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    Hess Donates $2M to N.D. Heritage Center Museum

    Contributions from six other energy companies pushed the donation total above $9 million.

    BISMARK, N.D. -- Hess Corp., the company that drilled North Dakota's first oil well, announced a $2 million donation toward the planned expansion of the state's Heritage Center museum, the Associated Press reported.

    Hess' donation, along with $1.35 million in gifts from six other energy companies, pushed the donation total for the center above $9 million. The project needed at least $6 million in gifts before construction could begin, according to the report.

    The other donations included: $350,000 from Whiting Petroleum Corp., of Denver; $250,000 each from MDU Resources Group Inc., of Bismarck, and North American Coal Corp., of Dallas; $200,000 each from Marathon Oil Corp., of Houston, and the North Dakota Petroleum Council, of Bismarck; and $100,000 from Brigham Exploration Co., of Austin, Texas.

    Bids for construction of the $52 million project will be opened Oct. 28, said Merl Paaverud, director of the State Historical Society of North Dakota. He hopes construction will be finished in 2014, which is North Dakota's 125th anniversary year.

    The expansion, which will double the Heritage Center's size, will include a new theater and cafe, display galleries and a glass entrance on the building's east side.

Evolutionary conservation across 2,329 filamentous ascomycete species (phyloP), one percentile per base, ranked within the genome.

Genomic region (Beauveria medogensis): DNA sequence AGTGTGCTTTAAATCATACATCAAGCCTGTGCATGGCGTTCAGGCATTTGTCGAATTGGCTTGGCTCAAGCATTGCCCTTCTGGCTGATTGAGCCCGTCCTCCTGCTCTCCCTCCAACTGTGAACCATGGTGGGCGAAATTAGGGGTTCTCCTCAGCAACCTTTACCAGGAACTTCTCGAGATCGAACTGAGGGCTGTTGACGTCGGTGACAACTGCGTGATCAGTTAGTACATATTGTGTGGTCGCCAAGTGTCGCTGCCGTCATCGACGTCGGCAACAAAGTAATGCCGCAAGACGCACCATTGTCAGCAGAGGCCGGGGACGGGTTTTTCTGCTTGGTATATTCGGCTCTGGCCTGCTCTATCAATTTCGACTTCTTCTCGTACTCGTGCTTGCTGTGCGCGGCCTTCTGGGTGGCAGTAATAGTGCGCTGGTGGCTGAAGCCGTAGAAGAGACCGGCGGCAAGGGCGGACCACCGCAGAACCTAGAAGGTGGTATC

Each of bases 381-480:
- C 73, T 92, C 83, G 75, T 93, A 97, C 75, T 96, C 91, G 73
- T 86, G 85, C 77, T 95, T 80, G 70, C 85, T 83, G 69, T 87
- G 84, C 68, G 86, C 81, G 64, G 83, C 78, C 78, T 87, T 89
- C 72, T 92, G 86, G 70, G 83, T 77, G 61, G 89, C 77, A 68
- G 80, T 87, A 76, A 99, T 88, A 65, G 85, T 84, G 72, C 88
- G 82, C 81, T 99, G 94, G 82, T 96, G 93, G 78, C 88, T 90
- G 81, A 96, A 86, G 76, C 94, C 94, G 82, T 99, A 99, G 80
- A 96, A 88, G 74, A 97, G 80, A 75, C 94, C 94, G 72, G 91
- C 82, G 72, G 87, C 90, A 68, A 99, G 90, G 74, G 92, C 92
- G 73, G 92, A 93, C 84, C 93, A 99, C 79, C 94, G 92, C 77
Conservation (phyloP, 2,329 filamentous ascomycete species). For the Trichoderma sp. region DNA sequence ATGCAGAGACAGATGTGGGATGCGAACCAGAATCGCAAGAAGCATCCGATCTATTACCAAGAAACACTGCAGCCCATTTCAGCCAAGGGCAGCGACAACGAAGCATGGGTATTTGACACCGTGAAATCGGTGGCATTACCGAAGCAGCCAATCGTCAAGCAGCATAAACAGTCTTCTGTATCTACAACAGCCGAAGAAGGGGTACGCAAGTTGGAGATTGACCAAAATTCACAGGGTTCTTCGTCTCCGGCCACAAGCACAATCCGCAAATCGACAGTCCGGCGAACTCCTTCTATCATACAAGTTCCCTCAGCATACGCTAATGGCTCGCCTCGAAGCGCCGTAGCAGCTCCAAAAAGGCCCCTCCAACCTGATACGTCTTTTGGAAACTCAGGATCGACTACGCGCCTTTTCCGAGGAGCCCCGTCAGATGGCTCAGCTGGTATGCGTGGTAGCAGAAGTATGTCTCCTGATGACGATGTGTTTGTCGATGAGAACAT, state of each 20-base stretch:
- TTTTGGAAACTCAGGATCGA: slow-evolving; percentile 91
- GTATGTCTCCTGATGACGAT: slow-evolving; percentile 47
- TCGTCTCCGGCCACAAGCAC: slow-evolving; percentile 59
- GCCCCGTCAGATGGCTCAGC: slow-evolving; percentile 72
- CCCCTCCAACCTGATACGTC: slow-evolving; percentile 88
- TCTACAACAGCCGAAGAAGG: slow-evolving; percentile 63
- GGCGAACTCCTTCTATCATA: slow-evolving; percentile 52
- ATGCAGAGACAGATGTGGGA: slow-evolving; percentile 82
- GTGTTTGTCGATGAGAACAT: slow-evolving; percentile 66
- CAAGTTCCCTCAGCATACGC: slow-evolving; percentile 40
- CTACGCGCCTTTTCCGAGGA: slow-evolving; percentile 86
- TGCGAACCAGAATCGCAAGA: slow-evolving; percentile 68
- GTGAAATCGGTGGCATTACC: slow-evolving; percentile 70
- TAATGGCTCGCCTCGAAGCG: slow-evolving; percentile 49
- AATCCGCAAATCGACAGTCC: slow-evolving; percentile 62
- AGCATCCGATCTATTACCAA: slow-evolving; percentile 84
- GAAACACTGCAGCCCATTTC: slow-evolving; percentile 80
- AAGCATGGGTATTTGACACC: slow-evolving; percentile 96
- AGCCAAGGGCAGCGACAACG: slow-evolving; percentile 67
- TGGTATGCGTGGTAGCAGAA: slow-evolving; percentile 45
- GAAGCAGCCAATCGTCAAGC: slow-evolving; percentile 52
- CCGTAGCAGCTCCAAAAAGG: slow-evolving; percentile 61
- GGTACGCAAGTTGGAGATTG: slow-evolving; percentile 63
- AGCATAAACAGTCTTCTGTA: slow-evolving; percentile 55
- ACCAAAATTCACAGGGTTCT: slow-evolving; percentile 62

"We've been dreaming about this, thinking about it constantly, and all of a sudden, it's real," Paaverud said. "It's like going outside and seeing summer." The North Dakota Legislature agreed last year to spend almost $40 million on the project, with the stipulation that $12 million of the construction costs be provided by outside funds. Of the $9 million in donations so far, more than $6.5 million has come from the energy industry, the Historical Society's foundation told the Associated Press.

    Amerada Oil, which merged with Hess Corp. in 1969, drilled North Dakota's first oil well in Williams County in northwestern North Dakota in April 1951. Hess, based in New York City, still maintains dozens of oil wells and operates a natural gas processing plant here.

    "Since we've been such an entrenched part of North Dakota's history, we felt like we really wanted to contribute to the preservation of North Dakota's history, as well as our own," John Simon, Hess' senior vice president for production, said of the company's donation.

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